5. Applications by decision status

Preferably, ECM-enabled views into these areas should be available from dashboard-oriented reporting interfaces. You’ll want the results to appear on the surface clearly and instantaneously. And, the more visually appealing the reports are (e.g., presented as bar or pie charts), the more likely they’ll be quickly digested and acted upon.

And, while you’re at it, dive into the demographics. If you’re looking to target a particular region or student population (perhaps in alignment with recruitment efforts), you’ll gain actionable insight. Leverage ECM-enabled views to track and, if so desired, adjust and shape the applicant pool – again in real-time.

Granted, much of this demographic data is stored in a SIS and/or in a front-of-process recruitment application and can be reported on there. But, that’s often a before-the-fact (i.e., at the time of initial application) and after-the-fact (i.e., after the decision has been made) view. What’s often missing and what ECM-based reporting provides is the “in-the-midst-of” view.

This perspective is critical to monitoring and modifying the potential outcome of the process – the ultimate makeup of those new students delivered to your door…signed, sealed, etc.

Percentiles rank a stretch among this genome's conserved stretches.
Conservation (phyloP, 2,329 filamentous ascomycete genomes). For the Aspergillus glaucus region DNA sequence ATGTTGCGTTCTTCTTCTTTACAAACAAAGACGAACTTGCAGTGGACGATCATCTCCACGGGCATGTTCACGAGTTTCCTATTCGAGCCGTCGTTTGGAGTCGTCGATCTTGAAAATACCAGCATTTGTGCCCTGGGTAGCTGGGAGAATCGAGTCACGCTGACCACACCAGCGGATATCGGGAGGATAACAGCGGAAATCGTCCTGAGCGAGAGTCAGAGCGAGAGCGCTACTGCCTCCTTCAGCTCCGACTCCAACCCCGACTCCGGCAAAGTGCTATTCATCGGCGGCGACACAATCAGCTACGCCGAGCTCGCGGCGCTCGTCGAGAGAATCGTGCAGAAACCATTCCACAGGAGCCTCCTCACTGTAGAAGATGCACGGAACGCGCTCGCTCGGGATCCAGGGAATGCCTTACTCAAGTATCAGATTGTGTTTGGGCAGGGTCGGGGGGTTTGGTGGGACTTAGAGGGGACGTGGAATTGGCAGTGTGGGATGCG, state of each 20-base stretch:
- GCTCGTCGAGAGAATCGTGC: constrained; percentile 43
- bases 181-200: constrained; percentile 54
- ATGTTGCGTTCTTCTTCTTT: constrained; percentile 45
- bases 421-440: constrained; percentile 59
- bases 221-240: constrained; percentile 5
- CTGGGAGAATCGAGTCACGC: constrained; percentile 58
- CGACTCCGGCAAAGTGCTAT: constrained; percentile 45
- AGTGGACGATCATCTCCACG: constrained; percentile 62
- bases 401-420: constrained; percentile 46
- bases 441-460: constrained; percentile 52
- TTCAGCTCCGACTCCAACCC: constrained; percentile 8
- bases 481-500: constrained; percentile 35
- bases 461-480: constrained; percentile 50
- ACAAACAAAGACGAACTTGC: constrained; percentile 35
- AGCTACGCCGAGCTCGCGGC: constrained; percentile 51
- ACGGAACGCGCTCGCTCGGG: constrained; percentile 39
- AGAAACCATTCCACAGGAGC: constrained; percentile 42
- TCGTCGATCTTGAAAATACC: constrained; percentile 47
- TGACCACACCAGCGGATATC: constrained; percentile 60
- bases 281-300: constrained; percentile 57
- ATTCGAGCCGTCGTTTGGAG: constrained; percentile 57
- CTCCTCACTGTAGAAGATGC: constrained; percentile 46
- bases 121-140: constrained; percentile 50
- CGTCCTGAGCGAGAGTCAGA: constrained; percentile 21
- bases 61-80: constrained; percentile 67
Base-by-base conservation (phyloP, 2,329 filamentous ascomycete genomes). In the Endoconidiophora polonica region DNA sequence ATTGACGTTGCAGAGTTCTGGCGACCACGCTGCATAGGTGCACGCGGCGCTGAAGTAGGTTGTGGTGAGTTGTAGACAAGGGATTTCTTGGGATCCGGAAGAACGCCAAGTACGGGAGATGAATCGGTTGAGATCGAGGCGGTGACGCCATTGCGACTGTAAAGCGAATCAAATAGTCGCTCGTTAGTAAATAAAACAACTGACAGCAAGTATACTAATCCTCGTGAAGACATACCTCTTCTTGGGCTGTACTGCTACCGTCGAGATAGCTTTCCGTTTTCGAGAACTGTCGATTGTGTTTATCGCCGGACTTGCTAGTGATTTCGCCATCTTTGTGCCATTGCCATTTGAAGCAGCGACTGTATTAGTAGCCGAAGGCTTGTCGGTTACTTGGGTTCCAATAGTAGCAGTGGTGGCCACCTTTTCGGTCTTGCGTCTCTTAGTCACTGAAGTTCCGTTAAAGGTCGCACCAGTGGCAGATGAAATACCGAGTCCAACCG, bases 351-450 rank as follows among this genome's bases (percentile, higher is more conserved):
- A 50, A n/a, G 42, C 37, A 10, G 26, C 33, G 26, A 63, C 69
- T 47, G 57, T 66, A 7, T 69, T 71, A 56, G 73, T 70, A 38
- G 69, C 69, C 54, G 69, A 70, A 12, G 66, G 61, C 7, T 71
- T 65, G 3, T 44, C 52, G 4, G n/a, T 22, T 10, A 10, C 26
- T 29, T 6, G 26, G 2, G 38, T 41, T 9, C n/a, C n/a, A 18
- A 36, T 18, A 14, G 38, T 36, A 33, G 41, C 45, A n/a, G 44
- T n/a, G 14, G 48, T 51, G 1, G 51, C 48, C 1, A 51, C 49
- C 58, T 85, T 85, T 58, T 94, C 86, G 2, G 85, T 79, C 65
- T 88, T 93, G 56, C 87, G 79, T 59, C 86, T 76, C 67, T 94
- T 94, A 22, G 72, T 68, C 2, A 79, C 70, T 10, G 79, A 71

You know the tune.

Tom von Gunden

Tom von Gunden directs Hyland’s market research, strategy and advisory initiatives in higher education. Tom holds a Ph.D. from The Ohio State University and spent more than a dozen years in higher education, serving as a tenured university professor, program director and accreditation specialist. His deep understanding of best practices in deploying ECM (enterprise content management) capabilities comes not only from his direct involvement in system implementations in colleges and universities, but also from his prior work as chief editor of Web and print publications focused on ECM and data storage technologies.

2 Responses

  1. Jason A. Wood says:

    Most companies struggle with the adaptation or the variation of their technologies. Whether it’s ergonomic limitations or steep learning curves, there is an emotional reliance on the methods of the past. To lift from another one of Mr. Wonder’s lyrics, “They’ve been spending most their lives, living in a pastime paradise …”

    Implementing new routines can be difficult. To gently warp the title of a 1980 J. Geils classic – CHANGE STINKS.